From: Philippe Verdy (email@example.com)
Date: Mon Jul 07 2003 - 16:50:28 EDT
On Monday, July 07, 2003 9:41 PM, Michael Everson <firstname.lastname@example.org> wrote:
> At 15:03 -0400 2003-07-07, Tex Texin wrote:
> > When is a character properly called a currency sign?
> Hunh? When you use it to represent currency. DM was two characters
> used as a character sign in Germany.
As well as now the "EUR" international currency code, usable also
as a symbol when the Euro sign is not available.
Same thing for "JPY" (Japanese Yen), "USD" (US Dollar), "GBP" (British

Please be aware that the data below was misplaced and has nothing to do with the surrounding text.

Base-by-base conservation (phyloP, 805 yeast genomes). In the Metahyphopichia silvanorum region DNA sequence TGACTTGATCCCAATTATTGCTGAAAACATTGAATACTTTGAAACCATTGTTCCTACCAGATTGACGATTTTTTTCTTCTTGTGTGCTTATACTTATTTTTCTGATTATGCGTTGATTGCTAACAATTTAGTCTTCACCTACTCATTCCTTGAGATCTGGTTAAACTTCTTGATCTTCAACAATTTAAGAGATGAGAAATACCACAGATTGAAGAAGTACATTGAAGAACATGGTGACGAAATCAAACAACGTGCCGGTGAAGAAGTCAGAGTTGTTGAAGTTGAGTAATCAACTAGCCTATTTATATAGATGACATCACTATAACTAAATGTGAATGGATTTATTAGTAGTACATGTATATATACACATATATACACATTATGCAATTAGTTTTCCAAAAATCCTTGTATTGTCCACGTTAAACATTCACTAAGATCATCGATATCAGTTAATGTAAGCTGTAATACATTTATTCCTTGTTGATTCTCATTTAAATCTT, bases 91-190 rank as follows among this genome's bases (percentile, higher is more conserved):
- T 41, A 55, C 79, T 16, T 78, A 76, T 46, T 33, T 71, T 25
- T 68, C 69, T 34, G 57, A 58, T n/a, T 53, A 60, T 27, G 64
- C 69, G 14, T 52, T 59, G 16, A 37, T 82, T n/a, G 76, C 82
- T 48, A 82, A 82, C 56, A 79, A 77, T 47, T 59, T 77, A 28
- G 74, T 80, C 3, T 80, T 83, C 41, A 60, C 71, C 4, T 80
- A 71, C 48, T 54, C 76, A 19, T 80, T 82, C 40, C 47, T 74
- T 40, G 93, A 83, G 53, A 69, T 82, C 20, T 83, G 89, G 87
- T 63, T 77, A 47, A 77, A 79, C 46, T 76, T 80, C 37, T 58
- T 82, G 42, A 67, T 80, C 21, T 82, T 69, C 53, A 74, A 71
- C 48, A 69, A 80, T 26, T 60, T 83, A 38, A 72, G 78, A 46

Sterling Pound), "BRR" (Brasilian Real), "THB" (Thai Bath), or "XEU"
(the past European Currency Unit replaced by the Euro in a different
area of countries excluding GB and DK, but including four non EU
member countries: AD, MC, SM, VA, which were previously not in
the ECU "basket")...
The old symbol for the Italian Lira or the Turkish Pound is a handscripted
lowercase L, which is not strictly a currency sign.
Unlike the old Peseta symbol, or the French Franc symbol (this one was
rarely used at least with the "representative" glyph: on old French
typesetters a narrow and kerned "Fr" abbreviation was printed on the key
that is now used for the Superscript 2 Digit (²) character on modern
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